Getting an idea of size

I have always visualised the lumen prints I make for Harena Now to be seen relatively large scale.

The originals are all approx. 10 x 8 inch black and white photo paper, mainly Ilford Multigrade FB Warmtone.

My recent house move has curtailed my financial ability to spend large amounts of money on copious amounts of test prints. I have therefore had to try and come up with cost effective ways of experimenting with the visualisations of display.

One of these has been to take up a voucher code offer via Photobox. This has enabled me to save £50+ on printing costs at 40 x 30 inch poster size.

Although the printing quality may not be ideal for my final exhibition work, it should provide me with a starting point for discussing my personal preferences with the printing lab at Falmouth University.

I have chosen three images, which I plan to hang on my walls at home in the next week, will be printed matt on Fujifilm 210 gsm Crystal Archive paper.

The following examples provide a view of these images at varying sizes in a dummy room set.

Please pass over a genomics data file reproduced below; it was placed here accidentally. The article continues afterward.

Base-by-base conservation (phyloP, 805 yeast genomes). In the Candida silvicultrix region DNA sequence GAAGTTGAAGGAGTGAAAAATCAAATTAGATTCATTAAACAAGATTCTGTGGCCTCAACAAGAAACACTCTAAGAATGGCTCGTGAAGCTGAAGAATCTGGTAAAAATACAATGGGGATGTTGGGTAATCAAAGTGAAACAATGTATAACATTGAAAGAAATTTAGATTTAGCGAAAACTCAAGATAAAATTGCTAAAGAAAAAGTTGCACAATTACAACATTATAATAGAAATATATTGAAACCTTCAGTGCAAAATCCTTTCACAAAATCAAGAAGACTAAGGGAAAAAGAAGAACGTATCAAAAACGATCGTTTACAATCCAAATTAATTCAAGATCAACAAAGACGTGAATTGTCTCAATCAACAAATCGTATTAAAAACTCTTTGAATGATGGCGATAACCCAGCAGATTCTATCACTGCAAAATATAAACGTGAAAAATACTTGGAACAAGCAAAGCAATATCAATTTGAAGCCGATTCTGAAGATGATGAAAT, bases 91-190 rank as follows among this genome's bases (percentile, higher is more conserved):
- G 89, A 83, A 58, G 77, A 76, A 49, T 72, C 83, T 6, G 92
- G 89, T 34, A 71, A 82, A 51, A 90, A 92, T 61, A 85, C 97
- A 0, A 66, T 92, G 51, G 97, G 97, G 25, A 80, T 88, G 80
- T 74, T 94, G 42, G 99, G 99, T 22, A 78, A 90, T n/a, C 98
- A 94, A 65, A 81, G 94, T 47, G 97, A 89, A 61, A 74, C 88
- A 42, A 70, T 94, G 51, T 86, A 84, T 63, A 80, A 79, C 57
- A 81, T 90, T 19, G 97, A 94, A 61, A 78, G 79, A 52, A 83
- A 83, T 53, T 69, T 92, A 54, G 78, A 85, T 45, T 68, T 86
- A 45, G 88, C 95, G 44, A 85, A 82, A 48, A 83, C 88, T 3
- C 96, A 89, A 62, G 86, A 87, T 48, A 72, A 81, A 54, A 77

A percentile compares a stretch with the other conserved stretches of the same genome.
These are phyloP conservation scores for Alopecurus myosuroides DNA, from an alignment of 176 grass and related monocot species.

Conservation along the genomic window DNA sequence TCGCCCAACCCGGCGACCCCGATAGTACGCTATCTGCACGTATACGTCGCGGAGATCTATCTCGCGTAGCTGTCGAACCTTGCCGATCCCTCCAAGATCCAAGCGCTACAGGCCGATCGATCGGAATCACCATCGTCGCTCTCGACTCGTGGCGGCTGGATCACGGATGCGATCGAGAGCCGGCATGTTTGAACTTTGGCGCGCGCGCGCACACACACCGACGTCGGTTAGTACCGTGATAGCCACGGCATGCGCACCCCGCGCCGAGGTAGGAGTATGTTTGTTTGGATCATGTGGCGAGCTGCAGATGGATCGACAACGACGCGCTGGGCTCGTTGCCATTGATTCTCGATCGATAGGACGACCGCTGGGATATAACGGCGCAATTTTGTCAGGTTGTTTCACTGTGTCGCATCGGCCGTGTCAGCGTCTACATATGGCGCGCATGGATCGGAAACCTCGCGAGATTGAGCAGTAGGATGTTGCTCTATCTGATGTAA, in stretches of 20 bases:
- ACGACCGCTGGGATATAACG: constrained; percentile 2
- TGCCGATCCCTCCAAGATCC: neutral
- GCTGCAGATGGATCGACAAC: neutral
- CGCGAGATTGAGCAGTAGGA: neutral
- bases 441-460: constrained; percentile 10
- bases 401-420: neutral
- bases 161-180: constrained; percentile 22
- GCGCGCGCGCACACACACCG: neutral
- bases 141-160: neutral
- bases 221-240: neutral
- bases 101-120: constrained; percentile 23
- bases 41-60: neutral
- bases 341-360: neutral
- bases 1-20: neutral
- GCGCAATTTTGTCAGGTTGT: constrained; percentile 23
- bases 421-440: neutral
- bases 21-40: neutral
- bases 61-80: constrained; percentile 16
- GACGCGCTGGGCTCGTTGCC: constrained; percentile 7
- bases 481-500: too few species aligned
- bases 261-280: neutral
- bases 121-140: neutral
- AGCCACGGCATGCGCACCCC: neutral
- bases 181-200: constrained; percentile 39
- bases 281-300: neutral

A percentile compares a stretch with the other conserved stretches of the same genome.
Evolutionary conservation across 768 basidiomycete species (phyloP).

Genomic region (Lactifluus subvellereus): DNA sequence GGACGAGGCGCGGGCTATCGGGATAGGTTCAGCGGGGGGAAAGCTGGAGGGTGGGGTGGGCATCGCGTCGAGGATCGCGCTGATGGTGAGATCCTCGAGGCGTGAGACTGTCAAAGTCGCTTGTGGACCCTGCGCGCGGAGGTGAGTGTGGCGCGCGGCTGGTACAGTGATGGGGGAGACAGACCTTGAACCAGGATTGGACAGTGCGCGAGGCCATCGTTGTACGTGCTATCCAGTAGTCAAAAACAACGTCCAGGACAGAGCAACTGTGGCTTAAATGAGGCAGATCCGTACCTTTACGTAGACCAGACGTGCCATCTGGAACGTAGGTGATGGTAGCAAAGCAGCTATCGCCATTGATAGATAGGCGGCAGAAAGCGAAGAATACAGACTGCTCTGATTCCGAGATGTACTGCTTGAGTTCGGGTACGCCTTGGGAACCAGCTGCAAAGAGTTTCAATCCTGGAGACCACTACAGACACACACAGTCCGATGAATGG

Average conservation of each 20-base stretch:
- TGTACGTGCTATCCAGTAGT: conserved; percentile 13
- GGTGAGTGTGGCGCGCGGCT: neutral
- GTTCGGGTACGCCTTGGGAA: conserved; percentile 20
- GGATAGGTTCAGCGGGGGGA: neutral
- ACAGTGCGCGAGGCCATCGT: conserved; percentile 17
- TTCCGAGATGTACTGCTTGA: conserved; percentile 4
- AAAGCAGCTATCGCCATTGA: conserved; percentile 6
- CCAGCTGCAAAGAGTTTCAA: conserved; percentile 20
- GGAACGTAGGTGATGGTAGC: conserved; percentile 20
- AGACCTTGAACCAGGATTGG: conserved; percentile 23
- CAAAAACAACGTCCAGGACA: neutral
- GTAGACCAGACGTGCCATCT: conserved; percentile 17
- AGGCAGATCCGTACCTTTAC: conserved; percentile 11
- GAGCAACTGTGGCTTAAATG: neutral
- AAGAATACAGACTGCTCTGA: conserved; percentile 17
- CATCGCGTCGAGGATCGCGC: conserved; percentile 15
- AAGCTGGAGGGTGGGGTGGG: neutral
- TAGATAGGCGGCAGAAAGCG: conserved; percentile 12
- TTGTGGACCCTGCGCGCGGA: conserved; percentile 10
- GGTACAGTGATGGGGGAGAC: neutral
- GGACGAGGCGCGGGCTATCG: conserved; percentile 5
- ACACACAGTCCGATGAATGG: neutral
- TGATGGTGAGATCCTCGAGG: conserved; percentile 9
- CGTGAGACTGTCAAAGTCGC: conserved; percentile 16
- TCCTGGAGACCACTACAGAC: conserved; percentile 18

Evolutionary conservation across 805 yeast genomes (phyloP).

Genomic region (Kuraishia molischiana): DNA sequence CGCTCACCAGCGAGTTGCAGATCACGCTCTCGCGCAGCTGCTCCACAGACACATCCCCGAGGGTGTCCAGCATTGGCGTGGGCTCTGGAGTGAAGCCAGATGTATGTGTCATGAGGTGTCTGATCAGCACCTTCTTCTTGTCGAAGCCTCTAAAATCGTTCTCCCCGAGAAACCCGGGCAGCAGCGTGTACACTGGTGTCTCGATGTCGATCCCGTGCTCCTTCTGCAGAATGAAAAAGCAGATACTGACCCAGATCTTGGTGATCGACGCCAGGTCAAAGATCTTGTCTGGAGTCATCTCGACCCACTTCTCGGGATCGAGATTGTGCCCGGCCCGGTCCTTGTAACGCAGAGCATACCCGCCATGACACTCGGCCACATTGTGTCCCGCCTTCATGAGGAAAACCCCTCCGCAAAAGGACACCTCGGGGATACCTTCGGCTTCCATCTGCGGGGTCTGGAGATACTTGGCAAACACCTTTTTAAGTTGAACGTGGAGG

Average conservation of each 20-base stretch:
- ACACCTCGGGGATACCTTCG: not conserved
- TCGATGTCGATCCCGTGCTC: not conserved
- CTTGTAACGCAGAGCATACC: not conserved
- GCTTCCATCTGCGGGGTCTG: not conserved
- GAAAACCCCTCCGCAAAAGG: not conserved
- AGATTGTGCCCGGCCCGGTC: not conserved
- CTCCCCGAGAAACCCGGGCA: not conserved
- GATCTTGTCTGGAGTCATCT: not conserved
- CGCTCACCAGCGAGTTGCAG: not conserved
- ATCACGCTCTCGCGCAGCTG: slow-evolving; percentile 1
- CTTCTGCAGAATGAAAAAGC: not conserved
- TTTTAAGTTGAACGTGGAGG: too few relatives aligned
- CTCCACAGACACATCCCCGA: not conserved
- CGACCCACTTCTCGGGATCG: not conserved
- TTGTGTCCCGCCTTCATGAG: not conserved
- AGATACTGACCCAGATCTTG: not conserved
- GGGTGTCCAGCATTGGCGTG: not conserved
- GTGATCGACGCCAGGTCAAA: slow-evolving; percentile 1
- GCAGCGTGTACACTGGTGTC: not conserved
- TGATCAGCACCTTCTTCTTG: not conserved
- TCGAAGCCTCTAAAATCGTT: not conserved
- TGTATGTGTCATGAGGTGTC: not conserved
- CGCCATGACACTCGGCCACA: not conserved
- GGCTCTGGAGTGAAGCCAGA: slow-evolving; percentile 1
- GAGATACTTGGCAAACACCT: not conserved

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I have also created a dummy display for one of my portrait images too. It will be good to mix and match both landscape and portrait options to see how that will flow.

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I’m getting increasingly excited about seeing my work in large print, as just watching the above slideshow reaffirms that my instinct to go large with the lumen prints is the correct option to take.

Weirdly, I have also found that I am being drawn away from my cyanotype images for the Harena Now project, in favour of the non-fixed lumen technique and prints.

This is something I will think more deeply about in the coming week or two as I’m wondering if the two processes will jar, and maybe, if I still follow the idea of reupholstering deckchairs that maybe I take inspiration from Eva Stenram (as mentioned in my previous post) and take elements of my lumen prints to create new material. This could in fact then be used to create a ‘curtain’ for the original print, which could be displayed alongside the large scale image.


Photobox. Available at: [accessed April 15]